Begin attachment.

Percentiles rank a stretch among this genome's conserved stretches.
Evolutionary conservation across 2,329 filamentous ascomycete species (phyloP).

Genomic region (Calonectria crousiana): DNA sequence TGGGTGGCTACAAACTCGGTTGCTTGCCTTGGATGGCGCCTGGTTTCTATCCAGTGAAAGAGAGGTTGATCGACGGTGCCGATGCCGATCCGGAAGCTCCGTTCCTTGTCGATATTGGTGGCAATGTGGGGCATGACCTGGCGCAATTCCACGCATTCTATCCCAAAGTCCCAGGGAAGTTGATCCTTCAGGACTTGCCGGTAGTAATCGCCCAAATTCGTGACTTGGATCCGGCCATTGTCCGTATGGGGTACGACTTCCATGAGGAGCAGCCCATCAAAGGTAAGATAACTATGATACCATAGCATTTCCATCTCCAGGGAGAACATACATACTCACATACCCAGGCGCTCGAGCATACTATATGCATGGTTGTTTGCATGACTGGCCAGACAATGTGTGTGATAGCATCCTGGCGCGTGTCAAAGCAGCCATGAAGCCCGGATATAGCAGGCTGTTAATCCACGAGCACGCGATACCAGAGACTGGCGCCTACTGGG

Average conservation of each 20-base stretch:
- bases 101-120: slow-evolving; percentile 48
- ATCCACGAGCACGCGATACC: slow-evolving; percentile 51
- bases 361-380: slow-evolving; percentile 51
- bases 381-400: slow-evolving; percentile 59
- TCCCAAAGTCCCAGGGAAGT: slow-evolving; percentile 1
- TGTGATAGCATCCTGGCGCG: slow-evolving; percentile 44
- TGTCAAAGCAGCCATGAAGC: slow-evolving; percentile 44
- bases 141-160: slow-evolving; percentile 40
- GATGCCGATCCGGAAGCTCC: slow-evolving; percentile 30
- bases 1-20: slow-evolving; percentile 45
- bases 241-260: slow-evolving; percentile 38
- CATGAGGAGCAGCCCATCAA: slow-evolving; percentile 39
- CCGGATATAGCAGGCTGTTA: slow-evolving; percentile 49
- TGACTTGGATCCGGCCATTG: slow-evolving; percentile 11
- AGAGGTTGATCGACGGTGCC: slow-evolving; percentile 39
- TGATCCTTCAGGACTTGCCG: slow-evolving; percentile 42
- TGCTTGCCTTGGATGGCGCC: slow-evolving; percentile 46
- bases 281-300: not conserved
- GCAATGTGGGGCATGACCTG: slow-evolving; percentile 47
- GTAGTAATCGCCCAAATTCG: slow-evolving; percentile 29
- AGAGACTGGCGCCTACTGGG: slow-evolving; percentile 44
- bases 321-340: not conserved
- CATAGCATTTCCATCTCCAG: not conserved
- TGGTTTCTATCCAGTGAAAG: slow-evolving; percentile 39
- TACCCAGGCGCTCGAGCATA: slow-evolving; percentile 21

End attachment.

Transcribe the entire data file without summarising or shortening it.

Percentiles rank a stretch among this genome's conserved stretches.
Evolutionary conservation across 2,329 filamentous ascomycete species (phyloP).

Genomic region (Calonectria crousiana): DNA sequence TGGGTGGCTACAAACTCGGTTGCTTGCCTTGGATGGCGCCTGGTTTCTATCCAGTGAAAGAGAGGTTGATCGACGGTGCCGATGCCGATCCGGAAGCTCCGTTCCTTGTCGATATTGGTGGCAATGTGGGGCATGACCTGGCGCAATTCCACGCATTCTATCCCAAAGTCCCAGGGAAGTTGATCCTTCAGGACTTGCCGGTAGTAATCGCCCAAATTCGTGACTTGGATCCGGCCATTGTCCGTATGGGGTACGACTTCCATGAGGAGCAGCCCATCAAAGGTAAGATAACTATGATACCATAGCATTTCCATCTCCAGGGAGAACATACATACTCACATACCCAGGCGCTCGAGCATACTATATGCATGGTTGTTTGCATGACTGGCCAGACAATGTGTGTGATAGCATCCTGGCGCGTGTCAAAGCAGCCATGAAGCCCGGATATAGCAGGCTGTTAATCCACGAGCACGCGATACCAGAGACTGGCGCCTACTGGG

Average conservation of each 20-base stretch:
- bases 101-120: slow-evolving; percentile 48
- ATCCACGAGCACGCGATACC: slow-evolving; percentile 51
- bases 361-380: slow-evolving; percentile 51
- bases 381-400: slow-evolving; percentile 59
- TCCCAAAGTCCCAGGGAAGT: slow-evolving; percentile 1
- TGTGATAGCATCCTGGCGCG: slow-evolving; percentile 44
- TGTCAAAGCAGCCATGAAGC: slow-evolving; percentile 44
- bases 141-160: slow-evolving; percentile 40
- GATGCCGATCCGGAAGCTCC: slow-evolving; percentile 30
- bases 1-20: slow-evolving; percentile 45
- bases 241-260: slow-evolving; percentile 38
- CATGAGGAGCAGCCCATCAA: slow-evolving; percentile 39
- CCGGATATAGCAGGCTGTTA: slow-evolving; percentile 49
- TGACTTGGATCCGGCCATTG: slow-evolving; percentile 11
- AGAGGTTGATCGACGGTGCC: slow-evolving; percentile 39
- TGATCCTTCAGGACTTGCCG: slow-evolving; percentile 42
- TGCTTGCCTTGGATGGCGCC: slow-evolving; percentile 46
- bases 281-300: not conserved
- GCAATGTGGGGCATGACCTG: slow-evolving; percentile 47
- GTAGTAATCGCCCAAATTCG: slow-evolving; percentile 29
- AGAGACTGGCGCCTACTGGG: slow-evolving; percentile 44
- bases 321-340: not conserved
- CATAGCATTTCCATCTCCAG: not conserved
- TGGTTTCTATCCAGTGAAAG: slow-evolving; percentile 39
- TACCCAGGCGCTCGAGCATA: slow-evolving; percentile 21